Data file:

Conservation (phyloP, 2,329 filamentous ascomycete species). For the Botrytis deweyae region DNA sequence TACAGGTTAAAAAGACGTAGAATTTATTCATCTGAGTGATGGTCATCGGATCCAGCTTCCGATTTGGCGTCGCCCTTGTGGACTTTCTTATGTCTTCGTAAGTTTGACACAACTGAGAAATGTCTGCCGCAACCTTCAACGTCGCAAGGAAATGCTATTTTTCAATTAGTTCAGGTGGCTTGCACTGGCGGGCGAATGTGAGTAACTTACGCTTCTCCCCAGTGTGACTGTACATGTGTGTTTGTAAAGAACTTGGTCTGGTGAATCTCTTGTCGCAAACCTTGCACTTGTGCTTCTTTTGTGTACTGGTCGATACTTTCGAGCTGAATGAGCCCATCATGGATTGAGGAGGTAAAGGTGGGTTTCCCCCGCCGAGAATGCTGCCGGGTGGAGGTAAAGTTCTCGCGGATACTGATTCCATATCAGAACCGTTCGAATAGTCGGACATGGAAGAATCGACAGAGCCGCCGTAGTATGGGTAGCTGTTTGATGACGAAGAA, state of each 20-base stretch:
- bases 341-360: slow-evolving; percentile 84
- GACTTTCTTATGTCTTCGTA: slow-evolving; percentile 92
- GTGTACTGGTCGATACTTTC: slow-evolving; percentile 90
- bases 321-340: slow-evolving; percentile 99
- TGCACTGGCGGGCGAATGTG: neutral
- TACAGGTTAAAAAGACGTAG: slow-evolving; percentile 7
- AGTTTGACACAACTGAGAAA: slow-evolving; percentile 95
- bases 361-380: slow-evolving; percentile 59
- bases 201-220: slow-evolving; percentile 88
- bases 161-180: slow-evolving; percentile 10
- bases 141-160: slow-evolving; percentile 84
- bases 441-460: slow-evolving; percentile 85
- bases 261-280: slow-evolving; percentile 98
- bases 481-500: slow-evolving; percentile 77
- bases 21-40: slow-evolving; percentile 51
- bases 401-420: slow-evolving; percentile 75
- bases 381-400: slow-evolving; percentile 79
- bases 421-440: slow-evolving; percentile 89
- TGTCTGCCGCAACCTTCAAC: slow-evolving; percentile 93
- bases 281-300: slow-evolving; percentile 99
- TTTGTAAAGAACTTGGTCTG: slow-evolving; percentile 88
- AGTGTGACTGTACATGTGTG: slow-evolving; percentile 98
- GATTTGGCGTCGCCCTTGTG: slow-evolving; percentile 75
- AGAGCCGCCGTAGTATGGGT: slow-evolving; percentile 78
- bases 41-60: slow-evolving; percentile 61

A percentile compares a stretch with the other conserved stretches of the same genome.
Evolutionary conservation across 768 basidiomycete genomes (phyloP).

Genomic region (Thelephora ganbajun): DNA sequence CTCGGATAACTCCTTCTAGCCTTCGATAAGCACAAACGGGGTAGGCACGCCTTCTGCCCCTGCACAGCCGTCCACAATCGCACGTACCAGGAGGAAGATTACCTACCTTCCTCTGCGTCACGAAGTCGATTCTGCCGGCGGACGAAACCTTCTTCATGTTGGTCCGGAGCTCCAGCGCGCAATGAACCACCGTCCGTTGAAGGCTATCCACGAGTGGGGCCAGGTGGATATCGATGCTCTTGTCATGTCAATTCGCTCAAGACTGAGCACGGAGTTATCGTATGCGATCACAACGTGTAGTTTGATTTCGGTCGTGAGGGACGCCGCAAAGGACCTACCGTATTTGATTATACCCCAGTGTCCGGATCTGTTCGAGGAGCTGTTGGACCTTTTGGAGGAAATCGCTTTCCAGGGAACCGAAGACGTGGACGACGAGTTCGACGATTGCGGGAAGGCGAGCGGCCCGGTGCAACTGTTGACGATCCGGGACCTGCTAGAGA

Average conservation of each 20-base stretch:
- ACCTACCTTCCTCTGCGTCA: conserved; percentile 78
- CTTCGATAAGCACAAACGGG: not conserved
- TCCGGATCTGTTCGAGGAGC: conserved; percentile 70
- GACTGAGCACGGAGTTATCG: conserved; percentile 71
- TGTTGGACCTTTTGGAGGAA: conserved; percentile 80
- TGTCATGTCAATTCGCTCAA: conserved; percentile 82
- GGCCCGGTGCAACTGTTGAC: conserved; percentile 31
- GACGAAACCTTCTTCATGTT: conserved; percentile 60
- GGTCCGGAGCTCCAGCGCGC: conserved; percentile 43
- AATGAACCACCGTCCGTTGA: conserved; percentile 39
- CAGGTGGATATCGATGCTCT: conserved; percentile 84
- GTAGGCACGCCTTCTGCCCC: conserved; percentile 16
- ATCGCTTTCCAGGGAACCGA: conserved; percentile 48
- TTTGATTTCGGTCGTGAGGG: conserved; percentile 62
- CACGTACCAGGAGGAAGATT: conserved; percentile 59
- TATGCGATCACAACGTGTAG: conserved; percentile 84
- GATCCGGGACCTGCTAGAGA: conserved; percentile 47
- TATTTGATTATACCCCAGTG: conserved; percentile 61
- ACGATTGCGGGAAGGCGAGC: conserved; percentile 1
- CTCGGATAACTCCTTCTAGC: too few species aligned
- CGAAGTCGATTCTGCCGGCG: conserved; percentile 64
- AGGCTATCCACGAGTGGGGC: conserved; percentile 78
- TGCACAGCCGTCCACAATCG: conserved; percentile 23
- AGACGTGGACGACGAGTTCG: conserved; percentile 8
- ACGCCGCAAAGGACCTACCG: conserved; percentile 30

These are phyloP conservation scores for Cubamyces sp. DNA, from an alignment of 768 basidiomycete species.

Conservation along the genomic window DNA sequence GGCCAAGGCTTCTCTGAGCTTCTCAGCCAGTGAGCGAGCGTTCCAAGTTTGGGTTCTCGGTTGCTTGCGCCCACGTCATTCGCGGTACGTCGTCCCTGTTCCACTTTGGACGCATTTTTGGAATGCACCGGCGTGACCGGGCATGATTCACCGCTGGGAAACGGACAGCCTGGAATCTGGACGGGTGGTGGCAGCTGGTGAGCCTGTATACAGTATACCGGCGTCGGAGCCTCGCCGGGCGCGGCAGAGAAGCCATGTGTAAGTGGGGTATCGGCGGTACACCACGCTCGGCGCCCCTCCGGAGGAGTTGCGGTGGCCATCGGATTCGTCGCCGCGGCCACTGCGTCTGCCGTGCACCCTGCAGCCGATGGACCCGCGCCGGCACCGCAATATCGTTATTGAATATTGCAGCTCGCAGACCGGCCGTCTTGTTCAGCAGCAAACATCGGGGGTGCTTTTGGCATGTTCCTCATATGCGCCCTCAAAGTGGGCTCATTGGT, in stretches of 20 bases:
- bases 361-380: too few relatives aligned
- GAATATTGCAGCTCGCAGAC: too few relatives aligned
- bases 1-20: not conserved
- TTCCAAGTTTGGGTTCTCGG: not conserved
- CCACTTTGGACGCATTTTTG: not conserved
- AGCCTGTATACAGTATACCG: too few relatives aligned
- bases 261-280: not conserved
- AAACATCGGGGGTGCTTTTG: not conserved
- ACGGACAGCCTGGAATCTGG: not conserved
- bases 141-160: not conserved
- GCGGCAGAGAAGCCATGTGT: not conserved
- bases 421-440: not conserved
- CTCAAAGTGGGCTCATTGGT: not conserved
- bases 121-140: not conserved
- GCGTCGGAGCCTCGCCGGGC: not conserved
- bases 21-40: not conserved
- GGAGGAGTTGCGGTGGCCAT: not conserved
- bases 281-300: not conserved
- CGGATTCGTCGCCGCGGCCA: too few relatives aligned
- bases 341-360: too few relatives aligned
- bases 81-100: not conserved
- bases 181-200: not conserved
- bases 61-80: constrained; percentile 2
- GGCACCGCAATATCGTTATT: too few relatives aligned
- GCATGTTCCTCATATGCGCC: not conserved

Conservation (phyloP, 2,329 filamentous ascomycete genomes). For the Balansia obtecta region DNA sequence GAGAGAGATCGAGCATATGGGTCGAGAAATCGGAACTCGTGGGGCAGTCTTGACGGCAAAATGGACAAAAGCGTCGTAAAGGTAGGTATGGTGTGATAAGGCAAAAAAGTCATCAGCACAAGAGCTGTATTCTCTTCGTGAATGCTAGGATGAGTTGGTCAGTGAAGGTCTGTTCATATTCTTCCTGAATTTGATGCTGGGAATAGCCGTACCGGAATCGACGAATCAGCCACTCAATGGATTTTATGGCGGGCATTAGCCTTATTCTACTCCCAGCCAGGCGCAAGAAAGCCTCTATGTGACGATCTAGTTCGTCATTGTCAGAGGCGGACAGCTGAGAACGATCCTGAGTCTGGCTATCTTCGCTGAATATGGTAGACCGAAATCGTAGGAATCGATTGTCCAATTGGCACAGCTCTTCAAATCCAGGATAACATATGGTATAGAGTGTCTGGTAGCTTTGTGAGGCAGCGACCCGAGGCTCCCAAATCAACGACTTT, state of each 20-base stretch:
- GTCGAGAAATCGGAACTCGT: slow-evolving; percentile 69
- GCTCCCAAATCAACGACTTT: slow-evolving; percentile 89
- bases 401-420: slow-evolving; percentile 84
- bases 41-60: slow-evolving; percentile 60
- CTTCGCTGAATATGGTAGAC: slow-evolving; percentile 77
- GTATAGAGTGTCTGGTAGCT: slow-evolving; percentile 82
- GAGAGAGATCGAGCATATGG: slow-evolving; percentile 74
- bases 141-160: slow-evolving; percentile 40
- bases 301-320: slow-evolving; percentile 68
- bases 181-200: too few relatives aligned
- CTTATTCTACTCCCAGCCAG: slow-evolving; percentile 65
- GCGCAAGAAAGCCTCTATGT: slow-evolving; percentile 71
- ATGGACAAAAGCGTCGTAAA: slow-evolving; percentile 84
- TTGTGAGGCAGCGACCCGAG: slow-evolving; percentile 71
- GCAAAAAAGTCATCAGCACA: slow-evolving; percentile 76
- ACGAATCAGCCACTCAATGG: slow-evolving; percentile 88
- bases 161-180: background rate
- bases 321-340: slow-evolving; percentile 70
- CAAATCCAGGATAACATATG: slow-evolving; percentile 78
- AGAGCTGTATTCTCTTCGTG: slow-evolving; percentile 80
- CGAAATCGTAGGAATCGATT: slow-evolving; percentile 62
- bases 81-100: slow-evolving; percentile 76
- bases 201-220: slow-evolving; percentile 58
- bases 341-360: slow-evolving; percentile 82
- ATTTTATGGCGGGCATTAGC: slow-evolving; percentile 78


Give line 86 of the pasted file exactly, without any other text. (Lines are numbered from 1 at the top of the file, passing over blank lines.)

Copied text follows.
- bases 401-420: slow-evolving; percentile 84